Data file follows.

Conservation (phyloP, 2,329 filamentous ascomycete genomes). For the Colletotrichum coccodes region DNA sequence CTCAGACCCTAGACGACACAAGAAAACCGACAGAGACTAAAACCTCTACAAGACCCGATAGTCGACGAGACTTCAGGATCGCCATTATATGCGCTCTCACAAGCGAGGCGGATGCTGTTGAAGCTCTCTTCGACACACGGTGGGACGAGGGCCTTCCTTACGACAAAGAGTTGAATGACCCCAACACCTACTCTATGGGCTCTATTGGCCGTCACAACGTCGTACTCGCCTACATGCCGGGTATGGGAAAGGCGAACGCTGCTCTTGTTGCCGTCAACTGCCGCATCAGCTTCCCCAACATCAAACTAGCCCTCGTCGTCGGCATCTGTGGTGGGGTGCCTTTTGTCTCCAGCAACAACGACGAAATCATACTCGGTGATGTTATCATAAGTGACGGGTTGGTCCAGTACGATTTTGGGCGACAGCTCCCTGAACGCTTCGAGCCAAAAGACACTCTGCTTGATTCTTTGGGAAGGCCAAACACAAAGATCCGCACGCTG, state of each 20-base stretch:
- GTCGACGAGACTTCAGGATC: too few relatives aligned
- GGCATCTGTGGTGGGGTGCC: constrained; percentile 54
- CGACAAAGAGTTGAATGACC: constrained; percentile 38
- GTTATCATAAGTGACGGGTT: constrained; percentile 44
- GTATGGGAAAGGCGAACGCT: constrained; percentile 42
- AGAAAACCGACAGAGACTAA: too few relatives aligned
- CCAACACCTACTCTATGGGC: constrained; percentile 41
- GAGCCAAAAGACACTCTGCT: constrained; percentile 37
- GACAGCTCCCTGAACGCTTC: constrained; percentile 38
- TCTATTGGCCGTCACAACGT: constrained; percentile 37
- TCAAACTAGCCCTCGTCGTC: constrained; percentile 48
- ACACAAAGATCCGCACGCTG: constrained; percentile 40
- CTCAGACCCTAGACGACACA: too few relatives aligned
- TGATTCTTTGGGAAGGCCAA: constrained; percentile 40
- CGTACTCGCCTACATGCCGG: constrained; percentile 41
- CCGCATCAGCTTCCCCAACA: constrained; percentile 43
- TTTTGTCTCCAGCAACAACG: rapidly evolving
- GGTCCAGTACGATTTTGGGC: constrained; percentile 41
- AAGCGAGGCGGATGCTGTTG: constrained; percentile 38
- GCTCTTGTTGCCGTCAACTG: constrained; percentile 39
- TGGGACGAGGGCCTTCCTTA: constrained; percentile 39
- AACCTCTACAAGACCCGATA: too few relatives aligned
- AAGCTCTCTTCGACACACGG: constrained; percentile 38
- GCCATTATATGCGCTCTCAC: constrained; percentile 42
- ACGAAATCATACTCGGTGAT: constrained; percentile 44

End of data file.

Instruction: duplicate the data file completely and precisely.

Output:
Conservation (phyloP, 2,329 filamentous ascomycete genomes). For the Colletotrichum coccodes region DNA sequence CTCAGACCCTAGACGACACAAGAAAACCGACAGAGACTAAAACCTCTACAAGACCCGATAGTCGACGAGACTTCAGGATCGCCATTATATGCGCTCTCACAAGCGAGGCGGATGCTGTTGAAGCTCTCTTCGACACACGGTGGGACGAGGGCCTTCCTTACGACAAAGAGTTGAATGACCCCAACACCTACTCTATGGGCTCTATTGGCCGTCACAACGTCGTACTCGCCTACATGCCGGGTATGGGAAAGGCGAACGCTGCTCTTGTTGCCGTCAACTGCCGCATCAGCTTCCCCAACATCAAACTAGCCCTCGTCGTCGGCATCTGTGGTGGGGTGCCTTTTGTCTCCAGCAACAACGACGAAATCATACTCGGTGATGTTATCATAAGTGACGGGTTGGTCCAGTACGATTTTGGGCGACAGCTCCCTGAACGCTTCGAGCCAAAAGACACTCTGCTTGATTCTTTGGGAAGGCCAAACACAAAGATCCGCACGCTG, state of each 20-base stretch:
- GTCGACGAGACTTCAGGATC: too few relatives aligned
- GGCATCTGTGGTGGGGTGCC: constrained; percentile 54
- CGACAAAGAGTTGAATGACC: constrained; percentile 38
- GTTATCATAAGTGACGGGTT: constrained; percentile 44
- GTATGGGAAAGGCGAACGCT: constrained; percentile 42
- AGAAAACCGACAGAGACTAA: too few relatives aligned
- CCAACACCTACTCTATGGGC: constrained; percentile 41
- GAGCCAAAAGACACTCTGCT: constrained; percentile 37
- GACAGCTCCCTGAACGCTTC: constrained; percentile 38
- TCTATTGGCCGTCACAACGT: constrained; percentile 37
- TCAAACTAGCCCTCGTCGTC: constrained; percentile 48
- ACACAAAGATCCGCACGCTG: constrained; percentile 40
- CTCAGACCCTAGACGACACA: too few relatives aligned
- TGATTCTTTGGGAAGGCCAA: constrained; percentile 40
- CGTACTCGCCTACATGCCGG: constrained; percentile 41
- CCGCATCAGCTTCCCCAACA: constrained; percentile 43
- TTTTGTCTCCAGCAACAACG: rapidly evolving
- GGTCCAGTACGATTTTGGGC: constrained; percentile 41
- AAGCGAGGCGGATGCTGTTG: constrained; percentile 38
- GCTCTTGTTGCCGTCAACTG: constrained; percentile 39
- TGGGACGAGGGCCTTCCTTA: constrained; percentile 39
- AACCTCTACAAGACCCGATA: too few relatives aligned
- AAGCTCTCTTCGACACACGG: constrained; percentile 38
- GCCATTATATGCGCTCTCAC: constrained; percentile 42
- ACGAAATCATACTCGGTGAT: constrained; percentile 44